What are the characteristics of a great leader in your opinion? Share with us below!

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Success Advice

Capitalize on the 80% of Business That You Are Missing Out on Right Now With This Method

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Most of us are aware of Pareto’s Principle, the 80/20 rule. This principle states that 20% of the input gives us 80% of the output. The top 20% of your salespeople account for 80% of your business. The top 20% skills you have, account for 80% of your success. The top 20% of our customers will give us 80% of business. When we use this principle it allows us to narrow in and focus on the most important clients who are in our target market.

You’ll find that most people tell you to focus on your top 20%. Here’s the big question: What do you do with the other 80% of people who you do not work with?

Most of us let this 80% of potential business fall to the wayside because they are not our target market and we have no system set up to still do some form of business with them. However, this is not the case for Tim Johnson.

Just last year, he generated $11 million dollars from REFERRALS! He is the master of building a referral based business. By sending clients that he cannot work with to his friends and referral partners, he is able to receive commission for the introduction and new business.

Imagine having the potential to make money from EVERY business conversation! Tim speaks to about 3,000 people per year, and if he cannot help them personally, he knows someone in his Global Renegade network who can.

The thing is, we can all do this if we are intentional about it. As Tim puts it, “We need to date our referral partners. We put so much time and effort into people that do nothing for our business, yet we do not build strong relationships and invest time into our referral partners.”

Tim is a speaker, author, real estate developer, and business coach who is well known around the world. He starts each business conversation by saying, “Is it okay with you that if at anytime during this conversation I realize that I am not the right fit for you, I introduce you to someone in my network who is?”

Each time he is met with a resounding YES! Who would say no to this offer? This strong referral network has built Tim a net worth of over $4 million dollars. Tim uses a framework called SOLD and if you use this framework you can build a strong referral network as well.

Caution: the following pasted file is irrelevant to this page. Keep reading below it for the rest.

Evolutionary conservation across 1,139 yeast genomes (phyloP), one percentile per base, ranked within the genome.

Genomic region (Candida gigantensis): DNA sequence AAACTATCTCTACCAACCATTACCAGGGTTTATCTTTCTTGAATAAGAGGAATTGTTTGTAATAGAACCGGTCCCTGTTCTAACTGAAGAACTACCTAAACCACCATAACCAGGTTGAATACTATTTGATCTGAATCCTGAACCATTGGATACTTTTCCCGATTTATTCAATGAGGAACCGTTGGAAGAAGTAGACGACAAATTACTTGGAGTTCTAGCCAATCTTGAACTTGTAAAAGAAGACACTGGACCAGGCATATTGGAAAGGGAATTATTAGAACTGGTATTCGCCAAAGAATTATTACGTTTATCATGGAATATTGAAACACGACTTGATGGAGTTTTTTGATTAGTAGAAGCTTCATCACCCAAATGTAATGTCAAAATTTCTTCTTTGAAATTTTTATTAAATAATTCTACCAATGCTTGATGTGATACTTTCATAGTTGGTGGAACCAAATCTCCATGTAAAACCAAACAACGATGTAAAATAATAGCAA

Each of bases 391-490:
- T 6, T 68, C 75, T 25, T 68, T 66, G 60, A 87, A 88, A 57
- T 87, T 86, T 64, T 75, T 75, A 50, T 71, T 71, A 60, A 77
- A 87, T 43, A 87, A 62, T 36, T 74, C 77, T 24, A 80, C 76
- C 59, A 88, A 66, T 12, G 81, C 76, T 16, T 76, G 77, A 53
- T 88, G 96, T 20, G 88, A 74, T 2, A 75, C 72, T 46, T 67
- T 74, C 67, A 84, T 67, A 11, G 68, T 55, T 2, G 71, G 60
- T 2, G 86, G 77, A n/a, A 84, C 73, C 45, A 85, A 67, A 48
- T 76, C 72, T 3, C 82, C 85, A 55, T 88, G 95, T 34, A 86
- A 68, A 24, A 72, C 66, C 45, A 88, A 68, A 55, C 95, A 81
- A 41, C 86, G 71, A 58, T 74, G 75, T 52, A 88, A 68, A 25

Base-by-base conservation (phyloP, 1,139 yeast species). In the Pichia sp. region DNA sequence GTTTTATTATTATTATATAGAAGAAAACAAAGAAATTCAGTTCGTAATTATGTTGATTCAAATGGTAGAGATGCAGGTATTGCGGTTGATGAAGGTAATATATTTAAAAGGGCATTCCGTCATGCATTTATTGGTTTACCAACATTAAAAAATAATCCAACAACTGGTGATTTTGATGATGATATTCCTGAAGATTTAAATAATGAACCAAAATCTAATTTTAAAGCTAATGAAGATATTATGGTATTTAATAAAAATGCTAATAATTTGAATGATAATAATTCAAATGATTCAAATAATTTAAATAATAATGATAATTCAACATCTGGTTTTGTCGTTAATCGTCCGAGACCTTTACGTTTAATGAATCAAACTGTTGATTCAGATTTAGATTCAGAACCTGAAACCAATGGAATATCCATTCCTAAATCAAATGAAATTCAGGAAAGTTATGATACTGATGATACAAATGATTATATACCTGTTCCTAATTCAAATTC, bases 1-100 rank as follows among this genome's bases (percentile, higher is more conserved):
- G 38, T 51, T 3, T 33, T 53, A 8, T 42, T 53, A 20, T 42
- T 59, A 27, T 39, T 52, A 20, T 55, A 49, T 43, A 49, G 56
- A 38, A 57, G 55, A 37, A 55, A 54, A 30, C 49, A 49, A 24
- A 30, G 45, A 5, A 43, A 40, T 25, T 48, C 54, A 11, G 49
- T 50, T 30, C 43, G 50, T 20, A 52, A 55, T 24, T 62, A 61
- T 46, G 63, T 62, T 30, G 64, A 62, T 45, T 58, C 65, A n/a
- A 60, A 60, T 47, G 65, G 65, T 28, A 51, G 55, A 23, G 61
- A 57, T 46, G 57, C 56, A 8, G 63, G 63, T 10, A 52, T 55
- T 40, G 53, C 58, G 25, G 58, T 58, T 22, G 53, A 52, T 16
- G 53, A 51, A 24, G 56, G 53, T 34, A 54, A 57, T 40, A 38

Below, is the exact SOLD framework Tim uses:

Strategy

According to Tim, everything is mathematical. He approaches each conversation looking to learn and serve. When you approach conversations in this way, you focus on relationship building instead of feeling like you have an agenda to do business.

Ask great questions here and give the person you’re speaking with an opportunity to share their situation and what they are going through. Tim always asks, “What do you need and how can I serve you?” This is a powerful question that most people neglect and it’s the reason they are not experiencing as much sales success as Tim.

“Here is a powerful yet simple rule. Always give people more than they expect to get.” – Nelson Boswell

Objections = Opportunities

As the old wise quote states, “We were given two ears and one mouth for a reason.” This means we need to speak less and listen more.

Too often, people pitch and become salesy instead of being human and having a conversation where they are listening to the person they are sitting with. When you are listening, you give yourself the opportunity to learn their problems, obstacles, and needs in order to identify new opportunities.

Leverage referral partners

As you are gathering information you will identify if you are able to provide the solution that your prospect needs. If you cannot, it is time to leverage your referral partners and make the introduction.

By starting out the conversation saying, “Is it okay with you that if at anytime during our conversation I realize that I am not the right fit that I introduce you to someone who is?” you have already pre-framed yourself appropriately to leverage your referral network if you cannot provide a solution that is needed.

Your prospect will be very appreciative for your honesty and will trust your judgement. You get a lot of brownie points when you have the integrity to say that you are not the right fit, but let me introduce you to someone who is.

“People influence people. Nothing influences people more than a recommendation from a trusted friend. A trusted referral influences people more than the best broadcast message. A trusted referral is the Holy Grail of advertising.” – Mark Zuckerberg

Duplicate

Rinse and repeat this process. Having conversations in this way will enable you to work with the top 20% of people you speak with, and still provide value to the other 80%. In this way, every conversation opens up the opportunity for new business.

SOLD is business growth through asking great questions, active listening, and leveraging referral partners. Start to capitalize on the 80% of business that you are missing out on by referring these people to other service providers in your network.

If you think about providing value in service of others first, then you can leverage the SOLD framework for increased revenue in your business by simply being a connector and receiving commissions of 10%-25%.

Do you have referral partners in your business? Would love to hear your experience in the comment section below!